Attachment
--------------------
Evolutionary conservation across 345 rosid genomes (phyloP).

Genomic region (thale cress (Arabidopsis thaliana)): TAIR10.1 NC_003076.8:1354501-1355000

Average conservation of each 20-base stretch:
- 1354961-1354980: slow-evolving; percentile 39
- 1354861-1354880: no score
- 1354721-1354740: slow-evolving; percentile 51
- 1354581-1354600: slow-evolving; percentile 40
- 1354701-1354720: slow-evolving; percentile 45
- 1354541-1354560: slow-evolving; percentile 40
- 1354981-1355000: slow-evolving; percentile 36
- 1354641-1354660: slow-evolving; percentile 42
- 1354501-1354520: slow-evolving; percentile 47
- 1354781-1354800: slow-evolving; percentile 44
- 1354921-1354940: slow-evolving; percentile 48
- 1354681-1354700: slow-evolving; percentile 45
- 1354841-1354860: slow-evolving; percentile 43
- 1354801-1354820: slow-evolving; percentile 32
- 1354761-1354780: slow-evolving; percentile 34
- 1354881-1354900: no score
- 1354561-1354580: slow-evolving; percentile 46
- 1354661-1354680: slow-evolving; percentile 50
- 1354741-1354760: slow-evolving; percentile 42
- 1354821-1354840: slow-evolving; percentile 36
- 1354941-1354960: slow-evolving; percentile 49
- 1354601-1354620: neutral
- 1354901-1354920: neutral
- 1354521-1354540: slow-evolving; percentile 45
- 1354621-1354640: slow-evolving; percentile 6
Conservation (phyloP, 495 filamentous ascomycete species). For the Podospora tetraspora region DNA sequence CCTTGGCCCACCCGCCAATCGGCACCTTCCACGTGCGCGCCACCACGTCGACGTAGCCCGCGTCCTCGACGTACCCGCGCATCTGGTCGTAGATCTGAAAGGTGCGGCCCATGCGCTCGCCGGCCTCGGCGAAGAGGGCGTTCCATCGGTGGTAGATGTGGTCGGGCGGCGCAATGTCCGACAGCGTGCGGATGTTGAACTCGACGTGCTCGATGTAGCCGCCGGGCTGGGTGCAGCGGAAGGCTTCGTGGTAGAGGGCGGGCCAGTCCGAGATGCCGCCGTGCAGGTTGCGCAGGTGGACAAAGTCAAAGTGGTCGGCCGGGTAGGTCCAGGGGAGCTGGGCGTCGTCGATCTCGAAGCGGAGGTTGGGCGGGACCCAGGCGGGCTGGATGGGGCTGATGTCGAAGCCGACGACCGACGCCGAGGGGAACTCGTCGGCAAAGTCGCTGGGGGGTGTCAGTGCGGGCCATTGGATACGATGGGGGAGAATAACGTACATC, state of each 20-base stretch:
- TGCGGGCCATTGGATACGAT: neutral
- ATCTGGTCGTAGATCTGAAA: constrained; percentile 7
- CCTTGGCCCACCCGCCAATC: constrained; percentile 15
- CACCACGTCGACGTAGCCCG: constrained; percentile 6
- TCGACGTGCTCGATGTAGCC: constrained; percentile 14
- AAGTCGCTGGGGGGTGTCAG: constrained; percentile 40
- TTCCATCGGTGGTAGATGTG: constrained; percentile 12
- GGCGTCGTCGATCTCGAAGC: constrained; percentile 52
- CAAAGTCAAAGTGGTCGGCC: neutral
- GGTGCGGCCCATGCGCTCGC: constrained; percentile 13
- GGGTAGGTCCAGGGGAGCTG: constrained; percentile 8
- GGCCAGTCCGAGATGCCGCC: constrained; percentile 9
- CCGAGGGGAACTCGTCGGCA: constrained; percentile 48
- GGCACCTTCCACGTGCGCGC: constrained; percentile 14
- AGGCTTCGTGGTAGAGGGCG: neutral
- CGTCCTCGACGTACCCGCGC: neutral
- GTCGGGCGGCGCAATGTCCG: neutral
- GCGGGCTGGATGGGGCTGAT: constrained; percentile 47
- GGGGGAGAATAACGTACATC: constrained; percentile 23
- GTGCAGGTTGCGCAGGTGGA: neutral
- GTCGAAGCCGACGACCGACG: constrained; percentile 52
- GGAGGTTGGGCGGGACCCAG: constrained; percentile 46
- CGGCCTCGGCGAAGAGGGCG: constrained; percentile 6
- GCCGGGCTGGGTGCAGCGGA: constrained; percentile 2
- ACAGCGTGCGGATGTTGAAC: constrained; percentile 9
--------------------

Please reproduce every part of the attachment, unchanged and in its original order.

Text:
Evolutionary conservation across 345 rosid genomes (phyloP).

Genomic region (thale cress (Arabidopsis thaliana)): TAIR10.1 NC_003076.8:1354501-1355000

Average conservation of each 20-base stretch:
- 1354961-1354980: slow-evolving; percentile 39
- 1354861-1354880: no score
- 1354721-1354740: slow-evolving; percentile 51
- 1354581-1354600: slow-evolving; percentile 40
- 1354701-1354720: slow-evolving; percentile 45
- 1354541-1354560: slow-evolving; percentile 40
- 1354981-1355000: slow-evolving; percentile 36
- 1354641-1354660: slow-evolving; percentile 42
- 1354501-1354520: slow-evolving; percentile 47
- 1354781-1354800: slow-evolving; percentile 44
- 1354921-1354940: slow-evolving; percentile 48
- 1354681-1354700: slow-evolving; percentile 45
- 1354841-1354860: slow-evolving; percentile 43
- 1354801-1354820: slow-evolving; percentile 32
- 1354761-1354780: slow-evolving; percentile 34
- 1354881-1354900: no score
- 1354561-1354580: slow-evolving; percentile 46
- 1354661-1354680: slow-evolving; percentile 50
- 1354741-1354760: slow-evolving; percentile 42
- 1354821-1354840: slow-evolving; percentile 36
- 1354941-1354960: slow-evolving; percentile 49
- 1354601-1354620: neutral
- 1354901-1354920: neutral
- 1354521-1354540: slow-evolving; percentile 45
- 1354621-1354640: slow-evolving; percentile 6
Conservation (phyloP, 495 filamentous ascomycete species). For the Podospora tetraspora region DNA sequence CCTTGGCCCACCCGCCAATCGGCACCTTCCACGTGCGCGCCACCACGTCGACGTAGCCCGCGTCCTCGACGTACCCGCGCATCTGGTCGTAGATCTGAAAGGTGCGGCCCATGCGCTCGCCGGCCTCGGCGAAGAGGGCGTTCCATCGGTGGTAGATGTGGTCGGGCGGCGCAATGTCCGACAGCGTGCGGATGTTGAACTCGACGTGCTCGATGTAGCCGCCGGGCTGGGTGCAGCGGAAGGCTTCGTGGTAGAGGGCGGGCCAGTCCGAGATGCCGCCGTGCAGGTTGCGCAGGTGGACAAAGTCAAAGTGGTCGGCCGGGTAGGTCCAGGGGAGCTGGGCGTCGTCGATCTCGAAGCGGAGGTTGGGCGGGACCCAGGCGGGCTGGATGGGGCTGATGTCGAAGCCGACGACCGACGCCGAGGGGAACTCGTCGGCAAAGTCGCTGGGGGGTGTCAGTGCGGGCCATTGGATACGATGGGGGAGAATAACGTACATC, state of each 20-base stretch:
- TGCGGGCCATTGGATACGAT: neutral
- ATCTGGTCGTAGATCTGAAA: constrained; percentile 7
- CCTTGGCCCACCCGCCAATC: constrained; percentile 15
- CACCACGTCGACGTAGCCCG: constrained; percentile 6
- TCGACGTGCTCGATGTAGCC: constrained; percentile 14
- AAGTCGCTGGGGGGTGTCAG: constrained; percentile 40
- TTCCATCGGTGGTAGATGTG: constrained; percentile 12
- GGCGTCGTCGATCTCGAAGC: constrained; percentile 52
- CAAAGTCAAAGTGGTCGGCC: neutral
- GGTGCGGCCCATGCGCTCGC: constrained; percentile 13
- GGGTAGGTCCAGGGGAGCTG: constrained; percentile 8
- GGCCAGTCCGAGATGCCGCC: constrained; percentile 9
- CCGAGGGGAACTCGTCGGCA: constrained; percentile 48
- GGCACCTTCCACGTGCGCGC: constrained; percentile 14
- AGGCTTCGTGGTAGAGGGCG: neutral
- CGTCCTCGACGTACCCGCGC: neutral
- GTCGGGCGGCGCAATGTCCG: neutral
- GCGGGCTGGATGGGGCTGAT: constrained; percentile 47
- GGGGGAGAATAACGTACATC: constrained; percentile 23
- GTGCAGGTTGCGCAGGTGGA: neutral
- GTCGAAGCCGACGACCGACG: constrained; percentile 52
- GGAGGTTGGGCGGGACCCAG: constrained; percentile 46
- CGGCCTCGGCGAAGAGGGCG: constrained; percentile 6
- GCCGGGCTGGGTGCAGCGGA: constrained; percentile 2
- ACAGCGTGCGGATGTTGAAC: constrained; percentile 9